Todd Klein's new print features art by Steve Rude

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Lettering lord Todd Klein has not only won more awards for lettering than any other living human, he’s created six striking limited edition prints in collaboration with Neil Gaiman, Alan Moore, Alex Ross, J.H. Williams III, Mark Buckingham and Bill WIllingham all of which are available on his site. . All the prints feature Klein’s masterful lettering with original words or art by his collaborators, each with a rough alphabetical theme.

He’s just announced a SEVENTH print, this time in conjunction with Steve Rude, entitled “Hope” and depicting Pandora.

Pandora has just opened a box she was not supposed to open, releasing a swarm of Troubles into the world. Last to emerge is the spirit of Hope. In text from the retelling of the myth by Nathaniel Hawthorne, Hope says, “I was packed into the box to make amends to the human race for that swarm of ugly Troubles, which was destined to be let loose among them. Never fear! We shall do pretty well in spite of them all.”


The text includes the Hawthonre quote and part of a poem by Emily Dickinson.

The prints go on sale on June 1, signed by both Klein and Rude. The price is $20 but Klein is donating $2 from each sale to the American Red Cross — so you get to help some folks, as well.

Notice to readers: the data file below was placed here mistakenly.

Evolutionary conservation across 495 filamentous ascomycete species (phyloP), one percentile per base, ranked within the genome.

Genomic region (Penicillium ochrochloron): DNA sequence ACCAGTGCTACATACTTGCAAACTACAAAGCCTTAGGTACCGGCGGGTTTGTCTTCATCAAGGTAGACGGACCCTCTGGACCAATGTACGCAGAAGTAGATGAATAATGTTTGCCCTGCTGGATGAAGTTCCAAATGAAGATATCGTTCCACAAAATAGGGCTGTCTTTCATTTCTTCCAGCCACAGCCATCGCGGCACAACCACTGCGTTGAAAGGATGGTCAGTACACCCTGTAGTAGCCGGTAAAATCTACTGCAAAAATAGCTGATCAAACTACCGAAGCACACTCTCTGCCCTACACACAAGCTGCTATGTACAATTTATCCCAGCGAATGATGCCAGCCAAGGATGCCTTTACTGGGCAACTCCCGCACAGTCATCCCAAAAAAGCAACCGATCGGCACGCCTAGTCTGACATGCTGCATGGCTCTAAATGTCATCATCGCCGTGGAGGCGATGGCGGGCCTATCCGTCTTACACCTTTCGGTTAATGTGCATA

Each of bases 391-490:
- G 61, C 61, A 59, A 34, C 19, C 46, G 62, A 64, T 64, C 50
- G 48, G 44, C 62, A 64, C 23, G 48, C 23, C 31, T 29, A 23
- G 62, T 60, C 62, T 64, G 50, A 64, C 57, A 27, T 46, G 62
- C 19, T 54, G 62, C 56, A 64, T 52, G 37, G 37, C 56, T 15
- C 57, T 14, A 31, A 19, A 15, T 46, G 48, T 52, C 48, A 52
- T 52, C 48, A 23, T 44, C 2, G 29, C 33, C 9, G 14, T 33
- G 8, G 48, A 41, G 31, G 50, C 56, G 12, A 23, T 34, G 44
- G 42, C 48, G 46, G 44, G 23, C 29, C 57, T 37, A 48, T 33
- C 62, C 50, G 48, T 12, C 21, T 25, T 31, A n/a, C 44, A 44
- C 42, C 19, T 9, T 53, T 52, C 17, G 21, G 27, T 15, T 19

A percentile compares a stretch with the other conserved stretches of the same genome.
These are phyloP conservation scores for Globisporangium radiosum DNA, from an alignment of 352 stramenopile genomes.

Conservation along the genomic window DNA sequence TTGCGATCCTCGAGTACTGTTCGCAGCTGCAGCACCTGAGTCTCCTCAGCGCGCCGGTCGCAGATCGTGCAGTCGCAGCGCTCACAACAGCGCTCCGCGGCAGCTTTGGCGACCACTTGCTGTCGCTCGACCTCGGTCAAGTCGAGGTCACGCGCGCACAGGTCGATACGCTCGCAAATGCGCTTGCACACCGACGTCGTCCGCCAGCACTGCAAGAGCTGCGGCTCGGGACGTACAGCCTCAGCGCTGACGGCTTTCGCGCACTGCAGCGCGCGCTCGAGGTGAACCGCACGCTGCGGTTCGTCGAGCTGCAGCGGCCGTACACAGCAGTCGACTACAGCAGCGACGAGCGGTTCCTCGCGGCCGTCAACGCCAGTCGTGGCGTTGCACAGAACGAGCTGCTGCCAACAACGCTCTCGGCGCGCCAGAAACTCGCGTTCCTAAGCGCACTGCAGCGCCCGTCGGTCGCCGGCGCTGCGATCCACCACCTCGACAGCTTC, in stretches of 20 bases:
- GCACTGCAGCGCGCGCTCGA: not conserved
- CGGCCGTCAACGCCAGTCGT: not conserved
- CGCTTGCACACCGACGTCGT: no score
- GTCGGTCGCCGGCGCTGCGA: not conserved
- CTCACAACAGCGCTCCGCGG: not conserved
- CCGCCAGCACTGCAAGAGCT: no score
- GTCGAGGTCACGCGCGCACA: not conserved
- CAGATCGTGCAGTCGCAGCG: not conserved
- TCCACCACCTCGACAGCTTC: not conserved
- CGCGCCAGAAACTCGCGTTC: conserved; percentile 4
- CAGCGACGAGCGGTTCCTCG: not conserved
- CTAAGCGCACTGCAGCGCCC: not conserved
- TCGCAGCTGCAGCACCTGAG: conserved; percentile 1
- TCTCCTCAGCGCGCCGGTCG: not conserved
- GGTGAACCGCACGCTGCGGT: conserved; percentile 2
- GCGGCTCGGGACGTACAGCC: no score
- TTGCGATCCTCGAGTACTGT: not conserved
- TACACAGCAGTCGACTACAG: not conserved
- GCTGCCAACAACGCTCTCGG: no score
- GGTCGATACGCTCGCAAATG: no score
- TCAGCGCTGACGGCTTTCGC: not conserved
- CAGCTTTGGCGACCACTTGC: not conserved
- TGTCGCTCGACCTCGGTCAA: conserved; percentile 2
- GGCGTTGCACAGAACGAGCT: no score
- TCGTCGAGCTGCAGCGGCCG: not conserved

And yes, Todd tells us, the letter “G” is coming.

Comments

  1. Wow- another beauty! I really have to get more walls so I can put these all up.

  2. That’s so beautiful. And these prints make great gifts also!

  3. pulphope says:

    It is impossible for Steve Rude to do bad work. The print looks great.

  4. Steve Rude is still great. Why is he having money troubles? He should be one of the most well paid and successful comic artists of all time. Seems strange to me.

  5. @PD Houston: Rude is not the fastest artist around, he’s had a rough go at self-publishing, and perceived bad experiences at the Big Two have soured him on more mainstream work. When you can’t churn out piles of work, when you don’t have the business savvy (or the financial wherewithal) to make a reasonable return on what you do create, and when you’re constitutionally opposed to seeking more profitable arrangements… well, money problems tend to ensue.

    I’m not saying he’s wrong to have gone the direction he did. A lot of guys in his situation chased the dream just as he did, most without what seemed to be a proven indie property ready to pass through presses on day one, almost certainly guaranteeing at least a certain level of success. It’s still shocking to see just how thoroughly his dream turned him into the anti-Mignola (to use one comparison) when he seemed so well-positioned to do at least as well as the guy whose flipside he instead became.

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